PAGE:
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Microsoft Introduces Azure Sphere 'Guardian Modules' for Older IoT Devices

Microsoft described a new mechanism this week called "Guardian Modules" that enables the use of microcontroller units to secure connections for older Internet of Things (IoT) devices.

Guardian Modules are part of Microsoft's Azure Sphere technology, which is currently in preview. Azure Sphere consists of a chip with processing, memory and security capabilities, plus a Linux-based operating system that Microsoft introduced last year to support IoT devices.

In a typical scenario, an Azure Sphere microcontroller unit connects with the Azure Sphere Security Service. The service adds benefits such as device health-check capabilities and the delivery of automated updates.

It might be thought Azure Sphere microcontroller units would just be used in new or "greenfield" rollouts of IoT devices. However, Microsoft is contending that Azure Sphere can support older "brownfield" IoT deployments, too. It can be done when Azure Sphere microcontroller units serve as Guardian Modules for existing IoT devices. The Guardian Modules can permit older IoT equipment that was disconnected or "air-gapped," possibly for security reasons, to become connected units, adding new value, according to Microsoft's view.

When used as Guardian Modules, Azure Sphere microcontroller units will connect with the Azure Sphere Security Service on behalf of the brownfield IoT device. This arrangement "can protect the equipment from attack, ensure data is only transmitted between trusted cloud and device communications partners, and ensure the software of the module and the equipment remains intact and secured," Microsoft's announcement contended. The brownfield IoT device also can benefit by getting software updates from the Azure Sphere Security Service.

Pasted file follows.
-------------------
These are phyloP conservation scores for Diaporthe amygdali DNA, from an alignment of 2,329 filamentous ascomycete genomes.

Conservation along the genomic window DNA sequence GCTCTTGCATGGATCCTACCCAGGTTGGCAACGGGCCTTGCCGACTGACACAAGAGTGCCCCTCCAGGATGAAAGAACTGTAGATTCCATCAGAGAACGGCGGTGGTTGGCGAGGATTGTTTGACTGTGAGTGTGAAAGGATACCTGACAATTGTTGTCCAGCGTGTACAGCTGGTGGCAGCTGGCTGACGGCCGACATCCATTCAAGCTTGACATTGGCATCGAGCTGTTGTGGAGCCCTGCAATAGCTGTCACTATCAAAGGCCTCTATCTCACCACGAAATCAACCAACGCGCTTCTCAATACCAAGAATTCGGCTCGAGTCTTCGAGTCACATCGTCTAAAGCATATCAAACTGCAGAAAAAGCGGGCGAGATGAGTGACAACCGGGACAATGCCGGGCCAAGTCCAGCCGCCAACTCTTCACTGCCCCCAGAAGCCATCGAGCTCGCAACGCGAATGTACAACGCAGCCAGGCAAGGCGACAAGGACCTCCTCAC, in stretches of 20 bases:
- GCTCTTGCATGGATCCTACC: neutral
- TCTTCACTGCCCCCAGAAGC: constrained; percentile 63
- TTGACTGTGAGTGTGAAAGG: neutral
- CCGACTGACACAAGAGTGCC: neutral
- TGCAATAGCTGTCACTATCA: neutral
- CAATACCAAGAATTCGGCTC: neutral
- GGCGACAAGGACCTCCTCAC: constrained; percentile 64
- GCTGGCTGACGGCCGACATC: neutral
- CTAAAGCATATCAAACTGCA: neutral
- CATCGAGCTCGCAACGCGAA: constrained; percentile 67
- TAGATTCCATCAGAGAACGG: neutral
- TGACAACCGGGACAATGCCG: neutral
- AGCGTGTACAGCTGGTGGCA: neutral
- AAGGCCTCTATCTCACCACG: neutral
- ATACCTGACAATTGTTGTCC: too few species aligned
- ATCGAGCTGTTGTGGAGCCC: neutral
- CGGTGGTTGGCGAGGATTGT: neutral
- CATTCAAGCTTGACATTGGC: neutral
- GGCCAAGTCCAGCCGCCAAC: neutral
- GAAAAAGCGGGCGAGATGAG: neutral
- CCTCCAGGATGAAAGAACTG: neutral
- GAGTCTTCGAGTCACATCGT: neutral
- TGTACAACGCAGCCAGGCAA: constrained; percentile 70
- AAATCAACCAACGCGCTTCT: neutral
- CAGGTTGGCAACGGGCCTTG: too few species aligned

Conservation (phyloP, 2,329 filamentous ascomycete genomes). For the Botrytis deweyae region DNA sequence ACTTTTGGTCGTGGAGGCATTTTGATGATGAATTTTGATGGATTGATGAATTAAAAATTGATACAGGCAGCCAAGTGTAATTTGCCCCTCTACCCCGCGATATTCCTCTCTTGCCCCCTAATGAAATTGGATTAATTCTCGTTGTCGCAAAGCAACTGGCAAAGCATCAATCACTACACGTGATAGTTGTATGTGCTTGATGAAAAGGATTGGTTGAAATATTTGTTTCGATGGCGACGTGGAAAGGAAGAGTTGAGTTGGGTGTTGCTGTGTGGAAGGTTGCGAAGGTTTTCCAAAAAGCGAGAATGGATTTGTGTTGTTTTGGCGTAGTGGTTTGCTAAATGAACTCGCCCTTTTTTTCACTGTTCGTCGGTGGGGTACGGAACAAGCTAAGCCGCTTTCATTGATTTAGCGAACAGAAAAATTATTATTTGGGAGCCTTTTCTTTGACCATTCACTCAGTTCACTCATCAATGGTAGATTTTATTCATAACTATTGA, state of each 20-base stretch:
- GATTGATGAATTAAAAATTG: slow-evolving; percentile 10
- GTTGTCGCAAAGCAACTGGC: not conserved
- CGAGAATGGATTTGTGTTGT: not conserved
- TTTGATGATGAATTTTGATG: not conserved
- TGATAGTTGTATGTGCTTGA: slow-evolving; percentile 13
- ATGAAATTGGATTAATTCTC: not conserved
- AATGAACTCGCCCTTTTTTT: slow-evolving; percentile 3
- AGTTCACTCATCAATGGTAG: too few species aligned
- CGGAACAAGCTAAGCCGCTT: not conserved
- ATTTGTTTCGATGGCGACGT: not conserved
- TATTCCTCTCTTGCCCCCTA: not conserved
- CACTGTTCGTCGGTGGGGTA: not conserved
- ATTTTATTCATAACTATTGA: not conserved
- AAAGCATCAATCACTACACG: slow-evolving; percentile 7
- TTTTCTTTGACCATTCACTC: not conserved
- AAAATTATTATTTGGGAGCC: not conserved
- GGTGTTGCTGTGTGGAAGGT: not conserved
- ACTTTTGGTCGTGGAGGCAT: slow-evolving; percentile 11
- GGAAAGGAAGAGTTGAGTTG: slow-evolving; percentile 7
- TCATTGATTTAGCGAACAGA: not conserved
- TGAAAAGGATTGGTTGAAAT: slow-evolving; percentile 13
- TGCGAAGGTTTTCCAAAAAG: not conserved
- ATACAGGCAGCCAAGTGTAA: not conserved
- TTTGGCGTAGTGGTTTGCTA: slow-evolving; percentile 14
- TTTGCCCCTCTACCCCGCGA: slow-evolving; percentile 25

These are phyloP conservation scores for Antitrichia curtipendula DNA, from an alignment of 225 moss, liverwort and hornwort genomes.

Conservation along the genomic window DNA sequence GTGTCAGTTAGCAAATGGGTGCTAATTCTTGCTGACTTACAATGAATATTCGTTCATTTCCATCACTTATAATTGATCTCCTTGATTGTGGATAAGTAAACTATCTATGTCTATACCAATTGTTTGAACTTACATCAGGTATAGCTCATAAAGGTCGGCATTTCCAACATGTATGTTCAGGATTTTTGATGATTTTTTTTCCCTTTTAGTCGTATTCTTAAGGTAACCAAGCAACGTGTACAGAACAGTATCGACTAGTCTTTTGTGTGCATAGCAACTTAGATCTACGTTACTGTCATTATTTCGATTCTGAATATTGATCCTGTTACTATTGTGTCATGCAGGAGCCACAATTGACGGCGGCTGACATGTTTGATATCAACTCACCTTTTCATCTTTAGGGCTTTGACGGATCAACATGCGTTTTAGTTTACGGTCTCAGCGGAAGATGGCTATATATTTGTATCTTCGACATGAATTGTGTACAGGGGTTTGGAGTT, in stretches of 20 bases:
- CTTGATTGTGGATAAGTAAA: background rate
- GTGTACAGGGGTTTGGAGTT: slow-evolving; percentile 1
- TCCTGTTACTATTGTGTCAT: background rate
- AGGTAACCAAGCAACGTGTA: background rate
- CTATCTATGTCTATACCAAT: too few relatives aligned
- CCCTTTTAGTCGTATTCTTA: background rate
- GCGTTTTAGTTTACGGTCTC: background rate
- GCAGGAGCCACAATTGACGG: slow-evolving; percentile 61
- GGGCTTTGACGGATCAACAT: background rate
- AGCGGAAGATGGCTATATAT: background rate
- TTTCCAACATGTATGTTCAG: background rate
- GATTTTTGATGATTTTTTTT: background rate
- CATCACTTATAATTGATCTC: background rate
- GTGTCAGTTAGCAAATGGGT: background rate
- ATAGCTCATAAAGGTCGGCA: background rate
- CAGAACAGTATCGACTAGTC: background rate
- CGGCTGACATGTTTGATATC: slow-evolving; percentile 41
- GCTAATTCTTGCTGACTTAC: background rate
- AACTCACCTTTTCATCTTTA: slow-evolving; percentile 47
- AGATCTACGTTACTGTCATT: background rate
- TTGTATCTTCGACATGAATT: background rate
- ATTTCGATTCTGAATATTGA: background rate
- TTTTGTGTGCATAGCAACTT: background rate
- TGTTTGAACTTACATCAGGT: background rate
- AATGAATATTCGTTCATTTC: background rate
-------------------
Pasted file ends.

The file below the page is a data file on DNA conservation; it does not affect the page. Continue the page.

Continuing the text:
Microsoft's announcement didn't describe when Guardian Modules might be seen, nor when Azure Sphere will be ready for production environments. Guardian Modules, though, seem like a possible solution for a disconnected IoT world of devices.

In other IoT security news, Microsoft this week described co-authoring an "IoT Security Model Practitioner's Guide" (PDF) in conjunction with the Industrial Internet Consortium. The 129-page guide aims "to allow organizations to meet their scenario needs without over-investing in security mechanisms," Microsoft's announcement explained.

The guide isn't prescriptive on the specific security measures to adopt. Instead, organizations go through a process of first identifying an industry profile target they want to reach. Next, they assess their current security maturity state. By comparing between the target state with the current security state, areas where IoT security could be improved get highlighted.

The guide also includes three case studies as examples for improving IoT security. More information about the Security Maturity Model is described in an Industrial Internet Consortium Web presentation, which can be accessed here (requires sign-up).

About the Author

Kurt Mackie is senior news producer for the 1105 Enterprise Computing Group.

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